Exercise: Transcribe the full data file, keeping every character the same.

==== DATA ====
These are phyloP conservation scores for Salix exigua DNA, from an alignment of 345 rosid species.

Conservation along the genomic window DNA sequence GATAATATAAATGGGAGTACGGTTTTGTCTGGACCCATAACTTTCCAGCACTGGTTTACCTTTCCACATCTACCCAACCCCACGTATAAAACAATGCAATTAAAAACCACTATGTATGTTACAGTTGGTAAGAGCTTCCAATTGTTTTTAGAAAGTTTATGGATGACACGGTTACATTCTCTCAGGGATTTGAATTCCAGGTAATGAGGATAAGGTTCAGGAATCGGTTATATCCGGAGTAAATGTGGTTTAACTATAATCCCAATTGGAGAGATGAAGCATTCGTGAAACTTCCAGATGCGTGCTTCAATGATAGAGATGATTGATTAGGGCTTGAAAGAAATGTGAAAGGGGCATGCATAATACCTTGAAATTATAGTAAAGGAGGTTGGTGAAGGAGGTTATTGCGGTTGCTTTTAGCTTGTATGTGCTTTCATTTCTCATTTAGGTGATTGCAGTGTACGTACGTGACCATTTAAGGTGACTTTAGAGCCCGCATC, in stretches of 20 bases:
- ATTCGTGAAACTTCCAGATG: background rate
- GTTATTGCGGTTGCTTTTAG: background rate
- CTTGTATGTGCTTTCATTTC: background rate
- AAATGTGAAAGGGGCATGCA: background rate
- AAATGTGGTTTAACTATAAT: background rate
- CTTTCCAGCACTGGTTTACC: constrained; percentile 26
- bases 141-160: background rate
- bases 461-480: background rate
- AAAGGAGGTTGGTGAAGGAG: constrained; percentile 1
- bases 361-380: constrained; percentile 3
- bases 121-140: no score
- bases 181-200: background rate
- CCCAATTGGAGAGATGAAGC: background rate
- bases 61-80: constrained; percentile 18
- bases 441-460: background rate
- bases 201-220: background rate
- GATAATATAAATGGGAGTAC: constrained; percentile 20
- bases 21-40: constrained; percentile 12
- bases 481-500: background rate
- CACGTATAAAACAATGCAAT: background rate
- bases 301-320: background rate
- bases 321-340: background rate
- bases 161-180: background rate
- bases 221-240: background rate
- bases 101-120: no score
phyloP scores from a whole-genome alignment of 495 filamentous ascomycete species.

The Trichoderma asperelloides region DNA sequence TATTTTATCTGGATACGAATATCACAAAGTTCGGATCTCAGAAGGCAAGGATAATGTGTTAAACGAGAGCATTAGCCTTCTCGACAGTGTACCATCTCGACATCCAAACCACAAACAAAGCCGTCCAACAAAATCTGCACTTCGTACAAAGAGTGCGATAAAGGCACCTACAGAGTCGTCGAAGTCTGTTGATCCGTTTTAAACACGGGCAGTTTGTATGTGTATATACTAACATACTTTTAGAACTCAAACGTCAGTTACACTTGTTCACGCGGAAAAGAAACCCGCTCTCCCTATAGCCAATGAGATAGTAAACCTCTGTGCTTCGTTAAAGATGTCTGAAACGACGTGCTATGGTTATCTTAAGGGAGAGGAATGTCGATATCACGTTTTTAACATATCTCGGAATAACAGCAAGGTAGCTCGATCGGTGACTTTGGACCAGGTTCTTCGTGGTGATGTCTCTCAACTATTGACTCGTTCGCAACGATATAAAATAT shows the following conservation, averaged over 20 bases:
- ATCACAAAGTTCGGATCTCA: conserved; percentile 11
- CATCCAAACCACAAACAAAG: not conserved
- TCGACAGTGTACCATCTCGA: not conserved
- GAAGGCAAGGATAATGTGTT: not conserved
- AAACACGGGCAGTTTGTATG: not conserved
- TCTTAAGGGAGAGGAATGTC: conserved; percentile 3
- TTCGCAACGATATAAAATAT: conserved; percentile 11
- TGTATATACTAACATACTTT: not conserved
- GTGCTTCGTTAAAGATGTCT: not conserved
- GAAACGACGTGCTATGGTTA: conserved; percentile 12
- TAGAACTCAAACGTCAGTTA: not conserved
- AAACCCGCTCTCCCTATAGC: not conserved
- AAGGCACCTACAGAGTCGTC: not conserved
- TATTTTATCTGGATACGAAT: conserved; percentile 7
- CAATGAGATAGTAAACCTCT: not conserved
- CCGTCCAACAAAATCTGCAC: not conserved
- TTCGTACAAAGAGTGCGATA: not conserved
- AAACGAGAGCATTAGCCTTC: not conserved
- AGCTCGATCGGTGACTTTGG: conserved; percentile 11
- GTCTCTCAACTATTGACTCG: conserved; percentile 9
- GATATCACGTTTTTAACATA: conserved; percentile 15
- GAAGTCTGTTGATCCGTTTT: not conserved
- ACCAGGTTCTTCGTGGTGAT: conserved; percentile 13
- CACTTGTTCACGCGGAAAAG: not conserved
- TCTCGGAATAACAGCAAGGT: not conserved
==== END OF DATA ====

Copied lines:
These are phyloP conservation scores for Salix exigua DNA, from an alignment of 345 rosid species.

Conservation along the genomic window DNA sequence GATAATATAAATGGGAGTACGGTTTTGTCTGGACCCATAACTTTCCAGCACTGGTTTACCTTTCCACATCTACCCAACCCCACGTATAAAACAATGCAATTAAAAACCACTATGTATGTTACAGTTGGTAAGAGCTTCCAATTGTTTTTAGAAAGTTTATGGATGACACGGTTACATTCTCTCAGGGATTTGAATTCCAGGTAATGAGGATAAGGTTCAGGAATCGGTTATATCCGGAGTAAATGTGGTTTAACTATAATCCCAATTGGAGAGATGAAGCATTCGTGAAACTTCCAGATGCGTGCTTCAATGATAGAGATGATTGATTAGGGCTTGAAAGAAATGTGAAAGGGGCATGCATAATACCTTGAAATTATAGTAAAGGAGGTTGGTGAAGGAGGTTATTGCGGTTGCTTTTAGCTTGTATGTGCTTTCATTTCTCATTTAGGTGATTGCAGTGTACGTACGTGACCATTTAAGGTGACTTTAGAGCCCGCATC, in stretches of 20 bases:
- ATTCGTGAAACTTCCAGATG: background rate
- GTTATTGCGGTTGCTTTTAG: background rate
- CTTGTATGTGCTTTCATTTC: background rate
- AAATGTGAAAGGGGCATGCA: background rate
- AAATGTGGTTTAACTATAAT: background rate
- CTTTCCAGCACTGGTTTACC: constrained; percentile 26
- bases 141-160: background rate
- bases 461-480: background rate
- AAAGGAGGTTGGTGAAGGAG: constrained; percentile 1
- bases 361-380: constrained; percentile 3
- bases 121-140: no score
- bases 181-200: background rate
- CCCAATTGGAGAGATGAAGC: background rate
- bases 61-80: constrained; percentile 18
- bases 441-460: background rate
- bases 201-220: background rate
- GATAATATAAATGGGAGTAC: constrained; percentile 20
- bases 21-40: constrained; percentile 12
- bases 481-500: background rate
- CACGTATAAAACAATGCAAT: background rate
- bases 301-320: background rate
- bases 321-340: background rate
- bases 161-180: background rate
- bases 221-240: background rate
- bases 101-120: no score
phyloP scores from a whole-genome alignment of 495 filamentous ascomycete species.

The Trichoderma asperelloides region DNA sequence TATTTTATCTGGATACGAATATCACAAAGTTCGGATCTCAGAAGGCAAGGATAATGTGTTAAACGAGAGCATTAGCCTTCTCGACAGTGTACCATCTCGACATCCAAACCACAAACAAAGCCGTCCAACAAAATCTGCACTTCGTACAAAGAGTGCGATAAAGGCACCTACAGAGTCGTCGAAGTCTGTTGATCCGTTTTAAACACGGGCAGTTTGTATGTGTATATACTAACATACTTTTAGAACTCAAACGTCAGTTACACTTGTTCACGCGGAAAAGAAACCCGCTCTCCCTATAGCCAATGAGATAGTAAACCTCTGTGCTTCGTTAAAGATGTCTGAAACGACGTGCTATGGTTATCTTAAGGGAGAGGAATGTCGATATCACGTTTTTAACATATCTCGGAATAACAGCAAGGTAGCTCGATCGGTGACTTTGGACCAGGTTCTTCGTGGTGATGTCTCTCAACTATTGACTCGTTCGCAACGATATAAAATAT shows the following conservation, averaged over 20 bases:
- ATCACAAAGTTCGGATCTCA: conserved; percentile 11
- CATCCAAACCACAAACAAAG: not conserved
- TCGACAGTGTACCATCTCGA: not conserved
- GAAGGCAAGGATAATGTGTT: not conserved
- AAACACGGGCAGTTTGTATG: not conserved
- TCTTAAGGGAGAGGAATGTC: conserved; percentile 3
- TTCGCAACGATATAAAATAT: conserved; percentile 11
- TGTATATACTAACATACTTT: not conserved
- GTGCTTCGTTAAAGATGTCT: not conserved
- GAAACGACGTGCTATGGTTA: conserved; percentile 12
- TAGAACTCAAACGTCAGTTA: not conserved
- AAACCCGCTCTCCCTATAGC: not conserved
- AAGGCACCTACAGAGTCGTC: not conserved
- TATTTTATCTGGATACGAAT: conserved; percentile 7
- CAATGAGATAGTAAACCTCT: not conserved
- CCGTCCAACAAAATCTGCAC: not conserved
- TTCGTACAAAGAGTGCGATA: not conserved
- AAACGAGAGCATTAGCCTTC: not conserved
- AGCTCGATCGGTGACTTTGG: conserved; percentile 11
- GTCTCTCAACTATTGACTCG: conserved; percentile 9
- GATATCACGTTTTTAACATA: conserved; percentile 15
- GAAGTCTGTTGATCCGTTTT: not conserved
- ACCAGGTTCTTCGTGGTGAT: conserved; percentile 13
- CACTTGTTCACGCGGAAAAG: not conserved
- TCTCGGAATAACAGCAAGGT: not conserved